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Outcome: Biden 306 EV (D+1.2% from toss-up), Senate 50 D (D+1.0%)
Nov 3 polls: Biden 342 EV (D+5.3%), Senate 50-55 D (D+3.9%), House control D+4.6%
Moneyball states: President AZ NE-2 NV, Senate MT ME AK, Legislatures KS TX NC

Which way to November?

September 22nd, 2012, 12:00pm by Sam Wang

I promised you a prediction challenge. Hang on a couple of days – too much discussion arising from the House prediction.

A number of concerns have been expressed about the House calculation, which requires more assumptions than the Senate or Presidential calculations. One, concerning the Monkey Cage model (and others like it) is resolved by pointing out that their model predicts a very broad range of outcomes between R+13% and D+9%, with which my more precise calculation is fully consistent. Another is that district-level polls may be more accurate than the generic ballot question. That will be true…once fresh district polls are available.

Still not fully resolved is the predictive accuracy of September generic Congressional preferences. On Election Eve, it is fairly accurate. But where will it go between now and then?

In my calculation, I assumed that it could move in either direction. Kevin Drum suggests that it might tend to move toward the Republicans. Three of his five examples are midterm elections. During a midterm Congressional election season, opinion moves against the sitting President’s party:

Net Change in generic congressional vote from February to October. Dashed lines, Republican presidents. Solid lines, Democratic presidents (Bafumi et al. 2010).

In midterm years, the amount of movement against the incumbent President is pretty significant post-Labor-Day. The above figure, from a paper by Bafumi, Erikson, and Wlezien does not address on-years like 2012, but it does show the kind of analysis that is possible.

There is a well-known coattail effect in which the President’s party does better than in off-years. But that does not answer the question of movement, which is the relevant concept now that we have a precise reading of current conditions. It would make sense for movement to be toward the Presidential winner’s party. Indeed, Kevin Drum says that there was movement of 3.3% towards Republicans in 2004 (Bush re-election) and 2.5% towards Democrats in 2008 (Obama election). If true, the probability of a Democratic takeover probability would be somewhat higher than the 74% I gave. Although we only have information for two elections at present, the question seems worth pursuing.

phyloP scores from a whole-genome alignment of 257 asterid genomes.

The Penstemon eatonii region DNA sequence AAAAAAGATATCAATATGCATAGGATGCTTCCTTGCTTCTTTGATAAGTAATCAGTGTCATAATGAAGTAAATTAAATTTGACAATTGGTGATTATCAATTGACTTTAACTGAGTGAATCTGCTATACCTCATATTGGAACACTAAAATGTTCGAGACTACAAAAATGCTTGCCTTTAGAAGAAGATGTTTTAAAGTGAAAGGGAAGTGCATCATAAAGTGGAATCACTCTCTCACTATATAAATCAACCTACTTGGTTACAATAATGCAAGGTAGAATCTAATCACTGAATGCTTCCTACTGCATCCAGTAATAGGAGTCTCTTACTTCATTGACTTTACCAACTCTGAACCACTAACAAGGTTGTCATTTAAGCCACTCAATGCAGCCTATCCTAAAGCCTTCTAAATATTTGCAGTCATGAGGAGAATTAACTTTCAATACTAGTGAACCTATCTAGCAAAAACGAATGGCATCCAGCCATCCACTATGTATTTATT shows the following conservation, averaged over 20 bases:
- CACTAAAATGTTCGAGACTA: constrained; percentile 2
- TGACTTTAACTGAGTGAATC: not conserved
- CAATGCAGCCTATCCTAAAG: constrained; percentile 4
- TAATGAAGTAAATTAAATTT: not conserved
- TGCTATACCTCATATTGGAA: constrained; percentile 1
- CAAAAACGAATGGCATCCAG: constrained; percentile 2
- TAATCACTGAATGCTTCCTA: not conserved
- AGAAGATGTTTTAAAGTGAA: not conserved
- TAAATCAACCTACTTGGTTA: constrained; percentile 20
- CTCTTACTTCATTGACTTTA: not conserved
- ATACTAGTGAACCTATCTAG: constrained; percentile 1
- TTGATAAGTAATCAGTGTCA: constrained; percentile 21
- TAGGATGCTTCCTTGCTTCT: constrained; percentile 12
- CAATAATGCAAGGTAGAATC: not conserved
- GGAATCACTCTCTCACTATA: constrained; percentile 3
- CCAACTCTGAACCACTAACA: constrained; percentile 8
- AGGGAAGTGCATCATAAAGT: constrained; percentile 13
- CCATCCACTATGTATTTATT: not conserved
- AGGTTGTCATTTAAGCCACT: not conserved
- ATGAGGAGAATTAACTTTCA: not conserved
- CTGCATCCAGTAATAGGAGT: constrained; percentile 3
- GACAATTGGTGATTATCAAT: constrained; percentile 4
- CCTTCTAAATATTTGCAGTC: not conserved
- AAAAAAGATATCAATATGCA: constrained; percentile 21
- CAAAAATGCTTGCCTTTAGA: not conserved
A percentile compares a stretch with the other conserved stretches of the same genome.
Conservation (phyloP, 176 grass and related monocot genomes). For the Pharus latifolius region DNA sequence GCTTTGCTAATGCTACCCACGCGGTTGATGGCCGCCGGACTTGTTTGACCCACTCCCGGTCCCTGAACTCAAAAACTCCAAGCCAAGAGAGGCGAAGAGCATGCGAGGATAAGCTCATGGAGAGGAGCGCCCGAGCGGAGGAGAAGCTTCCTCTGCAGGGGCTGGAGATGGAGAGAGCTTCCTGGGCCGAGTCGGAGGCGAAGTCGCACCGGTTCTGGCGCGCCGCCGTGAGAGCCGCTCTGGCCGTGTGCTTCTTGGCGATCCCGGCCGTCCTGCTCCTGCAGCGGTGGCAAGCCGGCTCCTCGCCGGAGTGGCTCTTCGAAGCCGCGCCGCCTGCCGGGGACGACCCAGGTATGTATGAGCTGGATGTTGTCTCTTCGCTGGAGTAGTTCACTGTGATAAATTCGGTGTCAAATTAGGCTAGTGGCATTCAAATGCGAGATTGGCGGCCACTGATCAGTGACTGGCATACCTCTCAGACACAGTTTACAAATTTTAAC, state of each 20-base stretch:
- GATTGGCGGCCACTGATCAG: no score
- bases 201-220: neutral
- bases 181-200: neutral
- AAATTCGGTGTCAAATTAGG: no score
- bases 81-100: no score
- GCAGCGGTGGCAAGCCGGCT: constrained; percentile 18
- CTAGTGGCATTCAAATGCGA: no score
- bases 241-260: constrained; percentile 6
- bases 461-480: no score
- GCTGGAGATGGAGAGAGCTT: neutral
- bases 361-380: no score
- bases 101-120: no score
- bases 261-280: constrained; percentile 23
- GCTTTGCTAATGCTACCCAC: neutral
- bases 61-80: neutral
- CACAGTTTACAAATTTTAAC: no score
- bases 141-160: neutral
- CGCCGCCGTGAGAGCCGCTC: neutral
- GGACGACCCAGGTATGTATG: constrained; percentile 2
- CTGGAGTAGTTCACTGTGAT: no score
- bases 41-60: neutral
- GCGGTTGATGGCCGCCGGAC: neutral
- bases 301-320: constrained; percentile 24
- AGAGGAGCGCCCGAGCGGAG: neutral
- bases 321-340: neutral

With apologies for leaving this issue not fully resolved, for the time being I stay with the assumption that future movement could go in either direction. This leaves the prediction unchanged: a likely (74% probability) Democratic takeover of the House in November.

Thanks to DaveM and others for stimulating comments.

Tags: 2012 Election · House

8 Comments so far ↓

  • wheelers cat

    Could one use RAND and the betting markets as early indicators of movement direction?

  • Olav Grinde

    Dr Wang, you have mentioned the paucity of polling in the House races. Any idea what portion of the races from which we can expect to see fresh polls in, say, the next two weeks?

    Is there a site where all House polls are collated in an orderly fashion? Preferably sorted by state — and perhaps even with a map where statistics are shown when hover your cursor over the state/district?

    In other words, something similar to what does for the Senate races:

    I’m aware that has a nice overview of House races sorted by date — but it’s really difficult to get an overall understanding from that.

    I also know that has some information…

    …but I haven’t really found what I’m looking for.

    Any suggestions?

  • OwlofMinerva

    One point to keep in mind is that with SuperPACs, money can be flexibly allocated. Thus, if it becomes increasingly certain that Obama will be re-elected, we would expect an increasing amount of money redirected into down-ballot races. This might somewhat blunt any Obama coattail effect.

  • Amitabh Lath

    House elections are tough problems. I admire you for tackling it, but so much is hyper-local.

    I suspect there are cases of people voting down the line for one party (which might explain your bias towards the president). Also, there might be people who split their vote, because they want to keep their congressperson who has seniority in some committee, even if he/she is of the “wrong” party.

  • Olav Grinde

    I find it striking that the Rand poll now has Obama at 50 %. Well, 49.86, actually — I shouldn’t exaggerate. That’s more than 6 % ahead of Mr Romney.

    • wheelers cat

      Its also striking that the RAND survey measures change……not conversion of undecideds or independents.

  • Hans

    Dr. Wang, if the EV probability chart looks like it does today on election day, it could be quite difficult to make an actual EV prediction that is meaningful, because of the very spiky nature of the probabilities. I’m guessing the third spike from the left is at 332 EV today, but the other three spikes are very likely and quite different from 332. Your overall analysis could be highly accurate, but your EV guess off by a substantial amount.

    • Sam Wang

      Good point. This is caused by 50-50 states with large numbers of electoral votes. In 2008, it was easier because the two uncertain states, Indiana and Missouri, each had 11 EV. As a result the two middle peaks fused to a single spike at 364 EV.

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